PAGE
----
A Foolish Power Grab in Congo

President Joseph Kabila, center, of the Democratic Republic of Congo, at a special joint session of parliament on Tuesday. Credit Junior D.Kannah/Agence France-Presse — Getty Images

Joseph Kabila, the president of the Democratic Republic of Congo, is the latest power-hungry leader to try to extend his rule beyond his elected term, which ends next month. His obstinacy is putting an already battered country at risk.

The move could reignite civil war and destabilize the entire region, according to activists and human rights groups. There is an ominous precedent: Millions died in conflicts in Congo between 1998 and 2003 that drew in armies from neighboring countries, and the fear is that a new war will do likewise.

Under the Constitution, Mr. Kabila is supposed to vacate the presidency when his mandate runs out, on Dec. 19. But his ruling coalition and part of the opposition agreed last month to delay a presidential vote until at least April 2018, citing logistical problems in registering millions of voters. Under their plan Mr. Kabila would remain in office until that election. As part of the agreement, the country’s prime minister, Augustin Matata Ponyo, announced his resignation last week, a move that is supposed to pave the way for the appointment of a government of national unity by Mr. Kabila and opposition members who endorsed the election delay.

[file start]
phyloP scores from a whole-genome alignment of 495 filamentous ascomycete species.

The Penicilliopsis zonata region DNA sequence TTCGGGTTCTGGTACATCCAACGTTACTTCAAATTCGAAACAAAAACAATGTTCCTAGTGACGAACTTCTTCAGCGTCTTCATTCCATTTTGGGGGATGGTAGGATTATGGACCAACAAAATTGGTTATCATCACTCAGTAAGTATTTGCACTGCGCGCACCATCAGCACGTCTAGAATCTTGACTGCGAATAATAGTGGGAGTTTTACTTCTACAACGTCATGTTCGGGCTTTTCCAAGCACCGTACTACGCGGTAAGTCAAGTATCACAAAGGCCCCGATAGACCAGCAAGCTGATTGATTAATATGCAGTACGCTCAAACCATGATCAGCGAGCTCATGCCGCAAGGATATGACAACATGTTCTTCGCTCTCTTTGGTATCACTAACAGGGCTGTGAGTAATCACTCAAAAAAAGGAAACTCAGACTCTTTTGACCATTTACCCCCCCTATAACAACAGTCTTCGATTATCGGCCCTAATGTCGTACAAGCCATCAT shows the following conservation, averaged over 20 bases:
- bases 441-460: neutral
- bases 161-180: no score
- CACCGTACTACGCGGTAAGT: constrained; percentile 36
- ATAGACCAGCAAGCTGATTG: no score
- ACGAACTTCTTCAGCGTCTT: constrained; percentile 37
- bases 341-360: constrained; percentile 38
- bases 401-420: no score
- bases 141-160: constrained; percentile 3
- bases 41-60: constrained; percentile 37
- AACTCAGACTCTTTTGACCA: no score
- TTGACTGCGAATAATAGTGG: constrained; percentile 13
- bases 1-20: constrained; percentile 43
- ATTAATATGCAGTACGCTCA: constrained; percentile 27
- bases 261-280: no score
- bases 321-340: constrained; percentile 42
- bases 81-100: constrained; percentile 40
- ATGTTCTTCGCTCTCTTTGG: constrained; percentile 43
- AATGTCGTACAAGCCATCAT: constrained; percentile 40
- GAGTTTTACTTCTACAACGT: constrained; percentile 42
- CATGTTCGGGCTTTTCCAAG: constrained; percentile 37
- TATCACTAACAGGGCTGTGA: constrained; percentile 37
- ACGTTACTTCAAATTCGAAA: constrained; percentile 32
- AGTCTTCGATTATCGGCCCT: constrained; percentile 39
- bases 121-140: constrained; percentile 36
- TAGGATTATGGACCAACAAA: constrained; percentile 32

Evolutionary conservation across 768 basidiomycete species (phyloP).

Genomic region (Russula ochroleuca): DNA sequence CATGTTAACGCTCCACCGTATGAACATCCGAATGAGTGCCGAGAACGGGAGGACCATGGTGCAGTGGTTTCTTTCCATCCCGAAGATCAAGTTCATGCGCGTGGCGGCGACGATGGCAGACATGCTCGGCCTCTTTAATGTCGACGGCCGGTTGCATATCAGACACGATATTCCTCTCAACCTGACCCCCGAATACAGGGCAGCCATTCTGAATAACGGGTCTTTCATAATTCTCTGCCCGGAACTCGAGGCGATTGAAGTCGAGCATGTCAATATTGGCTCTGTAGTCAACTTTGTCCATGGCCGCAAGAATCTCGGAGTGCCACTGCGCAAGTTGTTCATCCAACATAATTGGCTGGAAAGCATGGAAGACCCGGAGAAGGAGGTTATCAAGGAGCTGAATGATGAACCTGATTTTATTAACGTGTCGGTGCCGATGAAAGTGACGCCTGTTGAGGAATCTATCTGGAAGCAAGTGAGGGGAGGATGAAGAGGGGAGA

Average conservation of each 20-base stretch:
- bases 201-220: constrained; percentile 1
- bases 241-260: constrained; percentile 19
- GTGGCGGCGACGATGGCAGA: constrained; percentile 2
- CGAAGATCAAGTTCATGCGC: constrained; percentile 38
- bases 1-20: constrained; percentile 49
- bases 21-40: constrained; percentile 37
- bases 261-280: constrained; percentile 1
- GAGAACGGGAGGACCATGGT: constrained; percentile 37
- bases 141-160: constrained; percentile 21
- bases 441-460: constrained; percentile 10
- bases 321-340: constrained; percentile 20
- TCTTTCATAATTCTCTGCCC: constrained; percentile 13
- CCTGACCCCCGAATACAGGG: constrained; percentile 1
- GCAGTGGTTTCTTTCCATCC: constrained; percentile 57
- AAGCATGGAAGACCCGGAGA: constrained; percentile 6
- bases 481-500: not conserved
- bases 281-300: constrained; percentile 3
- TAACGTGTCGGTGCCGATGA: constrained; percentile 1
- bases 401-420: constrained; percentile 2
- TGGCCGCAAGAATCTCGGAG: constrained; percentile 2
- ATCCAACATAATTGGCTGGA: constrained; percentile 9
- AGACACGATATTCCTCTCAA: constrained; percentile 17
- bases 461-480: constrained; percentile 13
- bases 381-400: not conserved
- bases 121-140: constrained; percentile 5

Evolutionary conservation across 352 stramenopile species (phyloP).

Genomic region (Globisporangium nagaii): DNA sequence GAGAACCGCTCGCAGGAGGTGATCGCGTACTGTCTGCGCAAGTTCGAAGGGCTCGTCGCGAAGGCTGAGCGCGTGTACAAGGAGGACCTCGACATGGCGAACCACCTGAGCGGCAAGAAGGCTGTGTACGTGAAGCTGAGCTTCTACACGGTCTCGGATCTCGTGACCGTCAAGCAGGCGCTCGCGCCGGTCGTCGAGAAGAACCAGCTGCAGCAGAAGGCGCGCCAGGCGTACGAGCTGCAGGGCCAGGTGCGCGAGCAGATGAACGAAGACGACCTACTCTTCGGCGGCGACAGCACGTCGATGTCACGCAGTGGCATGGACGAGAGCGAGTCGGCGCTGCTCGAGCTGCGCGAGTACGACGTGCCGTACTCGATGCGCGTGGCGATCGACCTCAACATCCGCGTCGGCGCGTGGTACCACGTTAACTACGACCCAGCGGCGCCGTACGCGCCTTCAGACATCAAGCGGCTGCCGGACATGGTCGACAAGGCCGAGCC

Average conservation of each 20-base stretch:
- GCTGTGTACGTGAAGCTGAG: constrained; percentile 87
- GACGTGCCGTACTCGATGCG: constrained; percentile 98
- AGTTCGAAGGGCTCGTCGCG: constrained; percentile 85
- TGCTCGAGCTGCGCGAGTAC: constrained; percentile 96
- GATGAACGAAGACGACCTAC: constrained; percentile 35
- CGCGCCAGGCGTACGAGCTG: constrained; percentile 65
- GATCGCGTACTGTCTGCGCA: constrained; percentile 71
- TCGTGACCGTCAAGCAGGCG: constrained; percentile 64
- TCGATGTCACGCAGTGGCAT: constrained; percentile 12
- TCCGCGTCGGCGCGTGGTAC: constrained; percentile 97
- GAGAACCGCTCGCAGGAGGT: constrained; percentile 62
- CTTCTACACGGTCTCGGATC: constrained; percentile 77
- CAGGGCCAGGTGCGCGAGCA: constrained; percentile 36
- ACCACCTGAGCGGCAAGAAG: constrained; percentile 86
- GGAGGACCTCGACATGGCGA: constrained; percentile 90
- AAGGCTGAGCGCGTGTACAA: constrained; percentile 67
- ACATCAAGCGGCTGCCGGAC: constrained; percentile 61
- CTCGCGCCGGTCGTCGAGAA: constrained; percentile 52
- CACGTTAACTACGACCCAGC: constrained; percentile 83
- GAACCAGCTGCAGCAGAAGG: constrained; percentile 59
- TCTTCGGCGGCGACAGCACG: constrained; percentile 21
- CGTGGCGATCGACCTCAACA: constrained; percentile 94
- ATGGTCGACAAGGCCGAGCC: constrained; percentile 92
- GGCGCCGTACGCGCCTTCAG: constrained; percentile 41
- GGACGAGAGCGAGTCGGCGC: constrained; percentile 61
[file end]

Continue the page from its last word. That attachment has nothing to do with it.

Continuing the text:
The main opposition bloc has fought back; more than 40 people died in street protests in September aimed at persuading Mr. Kabila to step down when his term ends. His critics say his real goal is to change the Constitution and guarantee himself a third term.

This month Mr. Kabila met with a visiting delegation of the United Nations Security Council, which urged politicians and activists in Congo to work toward an agreement on inclusive elections that would be held in 2017. But the visit had no discernible effect. Mr. Kabila has been sending mixed messages. Even as one of his political allies was insisting, “There is no question of a third term because the Constitution forbids it,” Mr. Kabila was maneuvering to extend his tenure.

As pressure mounts on the government, Mr. Kabila has done what embattled governments often do: crack down on the media that provide citizens with their most reliable news. Radio France International and the United Nations-funded Radio Okapi have both had their signals jammed recently. Also, increasing numbers of political activists have been arrested.

African nations can fight back against Mr. Kabila’s dangerous power grab by joining Security Council members in sending a forceful message that the president must leave office on Dec. 19, as originally planned. Experts from Congo say that the president of the federal Senate could take over instead. If Mr. Kabila balks at leaving office, the Security Council and the European Union should tighten sanctions, as Washington has done, on senior leaders in Congo, including Mr. Kabila, until a new government takes over.

Source: nytimes